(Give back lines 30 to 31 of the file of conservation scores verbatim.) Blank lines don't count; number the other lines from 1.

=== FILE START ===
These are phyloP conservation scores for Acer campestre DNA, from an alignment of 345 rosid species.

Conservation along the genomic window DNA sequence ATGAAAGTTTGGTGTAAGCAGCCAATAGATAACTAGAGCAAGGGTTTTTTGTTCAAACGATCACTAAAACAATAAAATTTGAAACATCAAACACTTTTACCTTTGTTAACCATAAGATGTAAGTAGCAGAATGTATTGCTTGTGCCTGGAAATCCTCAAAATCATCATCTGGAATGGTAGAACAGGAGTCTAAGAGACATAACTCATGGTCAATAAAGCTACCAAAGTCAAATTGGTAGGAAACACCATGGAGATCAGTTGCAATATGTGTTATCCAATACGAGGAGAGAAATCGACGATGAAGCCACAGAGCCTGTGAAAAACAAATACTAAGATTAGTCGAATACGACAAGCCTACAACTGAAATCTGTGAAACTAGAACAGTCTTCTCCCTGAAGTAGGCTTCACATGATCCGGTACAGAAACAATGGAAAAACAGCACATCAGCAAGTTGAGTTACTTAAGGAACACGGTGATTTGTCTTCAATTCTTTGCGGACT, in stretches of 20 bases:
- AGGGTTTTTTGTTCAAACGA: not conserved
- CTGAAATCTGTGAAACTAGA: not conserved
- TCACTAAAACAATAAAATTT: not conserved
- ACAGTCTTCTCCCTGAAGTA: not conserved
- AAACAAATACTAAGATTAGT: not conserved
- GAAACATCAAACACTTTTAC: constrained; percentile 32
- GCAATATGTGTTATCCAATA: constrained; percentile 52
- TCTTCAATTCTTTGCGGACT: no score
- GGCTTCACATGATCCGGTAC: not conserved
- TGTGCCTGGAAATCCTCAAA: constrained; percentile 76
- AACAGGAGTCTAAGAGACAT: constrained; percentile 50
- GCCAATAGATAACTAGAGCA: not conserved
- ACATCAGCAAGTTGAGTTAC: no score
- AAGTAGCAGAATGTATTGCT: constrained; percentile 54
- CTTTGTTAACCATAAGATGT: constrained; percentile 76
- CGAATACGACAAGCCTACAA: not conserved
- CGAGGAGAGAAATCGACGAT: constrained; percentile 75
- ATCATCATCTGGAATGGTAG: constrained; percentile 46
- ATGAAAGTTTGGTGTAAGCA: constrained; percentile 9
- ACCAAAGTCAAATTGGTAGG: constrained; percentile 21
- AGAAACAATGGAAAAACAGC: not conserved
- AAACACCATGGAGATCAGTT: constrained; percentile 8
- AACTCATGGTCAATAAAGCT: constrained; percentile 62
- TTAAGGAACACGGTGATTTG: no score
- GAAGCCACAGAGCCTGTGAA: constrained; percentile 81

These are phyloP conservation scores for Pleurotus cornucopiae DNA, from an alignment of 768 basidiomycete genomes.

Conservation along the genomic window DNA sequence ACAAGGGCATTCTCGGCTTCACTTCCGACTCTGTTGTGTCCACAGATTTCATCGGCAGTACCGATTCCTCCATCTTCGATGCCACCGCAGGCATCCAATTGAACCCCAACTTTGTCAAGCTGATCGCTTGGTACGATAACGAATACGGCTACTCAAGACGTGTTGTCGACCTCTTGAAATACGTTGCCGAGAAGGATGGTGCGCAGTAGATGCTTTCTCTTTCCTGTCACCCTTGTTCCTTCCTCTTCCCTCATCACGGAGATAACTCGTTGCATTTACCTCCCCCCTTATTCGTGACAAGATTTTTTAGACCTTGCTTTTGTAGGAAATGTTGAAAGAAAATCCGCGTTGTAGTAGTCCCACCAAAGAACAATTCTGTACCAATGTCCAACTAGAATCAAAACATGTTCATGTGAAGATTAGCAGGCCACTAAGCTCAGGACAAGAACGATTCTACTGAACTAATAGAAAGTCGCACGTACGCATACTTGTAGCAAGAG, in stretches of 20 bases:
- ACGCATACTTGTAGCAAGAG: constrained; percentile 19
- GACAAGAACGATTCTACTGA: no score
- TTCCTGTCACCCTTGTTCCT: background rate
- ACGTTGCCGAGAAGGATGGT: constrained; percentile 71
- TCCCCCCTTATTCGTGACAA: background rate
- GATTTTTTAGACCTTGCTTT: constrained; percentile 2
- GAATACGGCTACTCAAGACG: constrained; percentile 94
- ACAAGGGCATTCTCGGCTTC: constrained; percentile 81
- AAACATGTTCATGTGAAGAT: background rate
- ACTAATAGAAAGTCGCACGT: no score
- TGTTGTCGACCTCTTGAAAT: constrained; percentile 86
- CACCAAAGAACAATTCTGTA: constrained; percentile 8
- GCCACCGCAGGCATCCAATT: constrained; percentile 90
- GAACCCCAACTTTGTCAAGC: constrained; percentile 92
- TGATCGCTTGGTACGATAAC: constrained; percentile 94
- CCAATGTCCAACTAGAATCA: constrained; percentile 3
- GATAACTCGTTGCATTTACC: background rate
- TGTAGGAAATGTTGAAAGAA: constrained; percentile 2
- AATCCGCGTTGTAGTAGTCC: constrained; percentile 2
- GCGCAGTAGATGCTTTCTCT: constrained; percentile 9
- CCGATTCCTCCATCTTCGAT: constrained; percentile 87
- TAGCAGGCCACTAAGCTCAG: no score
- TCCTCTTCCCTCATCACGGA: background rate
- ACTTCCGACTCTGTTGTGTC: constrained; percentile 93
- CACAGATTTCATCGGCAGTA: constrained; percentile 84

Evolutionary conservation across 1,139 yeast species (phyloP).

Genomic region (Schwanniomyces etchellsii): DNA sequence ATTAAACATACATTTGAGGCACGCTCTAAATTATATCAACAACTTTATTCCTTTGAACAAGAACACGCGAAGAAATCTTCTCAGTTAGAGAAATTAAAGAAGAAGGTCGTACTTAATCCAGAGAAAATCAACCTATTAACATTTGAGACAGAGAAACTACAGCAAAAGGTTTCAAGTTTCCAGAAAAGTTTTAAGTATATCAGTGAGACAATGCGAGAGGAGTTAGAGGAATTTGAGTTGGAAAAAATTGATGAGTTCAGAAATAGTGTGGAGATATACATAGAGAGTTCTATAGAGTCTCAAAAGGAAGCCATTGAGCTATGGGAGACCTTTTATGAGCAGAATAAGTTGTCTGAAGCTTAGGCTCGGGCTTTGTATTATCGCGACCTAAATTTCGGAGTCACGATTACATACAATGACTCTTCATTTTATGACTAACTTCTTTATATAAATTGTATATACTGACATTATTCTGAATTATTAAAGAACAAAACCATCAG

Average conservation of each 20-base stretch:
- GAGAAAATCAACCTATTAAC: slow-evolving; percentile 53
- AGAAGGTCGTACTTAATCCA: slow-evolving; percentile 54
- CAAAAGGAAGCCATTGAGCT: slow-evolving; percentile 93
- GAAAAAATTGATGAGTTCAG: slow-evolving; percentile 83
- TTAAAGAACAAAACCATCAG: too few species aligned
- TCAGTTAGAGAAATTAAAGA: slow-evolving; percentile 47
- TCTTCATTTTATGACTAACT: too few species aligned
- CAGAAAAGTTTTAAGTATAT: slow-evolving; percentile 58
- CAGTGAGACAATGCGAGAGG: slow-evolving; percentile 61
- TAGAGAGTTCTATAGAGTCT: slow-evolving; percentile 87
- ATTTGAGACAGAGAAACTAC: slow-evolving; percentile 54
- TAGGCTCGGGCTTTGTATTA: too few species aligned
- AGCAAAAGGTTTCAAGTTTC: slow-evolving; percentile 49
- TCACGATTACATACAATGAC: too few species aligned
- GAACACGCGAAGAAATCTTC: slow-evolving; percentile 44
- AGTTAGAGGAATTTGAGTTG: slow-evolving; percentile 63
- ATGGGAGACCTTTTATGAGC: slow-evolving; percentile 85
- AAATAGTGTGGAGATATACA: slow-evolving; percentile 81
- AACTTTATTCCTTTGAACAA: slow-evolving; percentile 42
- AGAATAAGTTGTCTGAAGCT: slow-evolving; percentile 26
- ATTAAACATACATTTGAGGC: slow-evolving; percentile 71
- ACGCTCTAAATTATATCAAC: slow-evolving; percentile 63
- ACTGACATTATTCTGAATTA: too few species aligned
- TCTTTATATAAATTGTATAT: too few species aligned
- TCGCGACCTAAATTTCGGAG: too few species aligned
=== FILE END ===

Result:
- ACGCATACTTGTAGCAAGAG: constrained; percentile 19
- GACAAGAACGATTCTACTGA: no score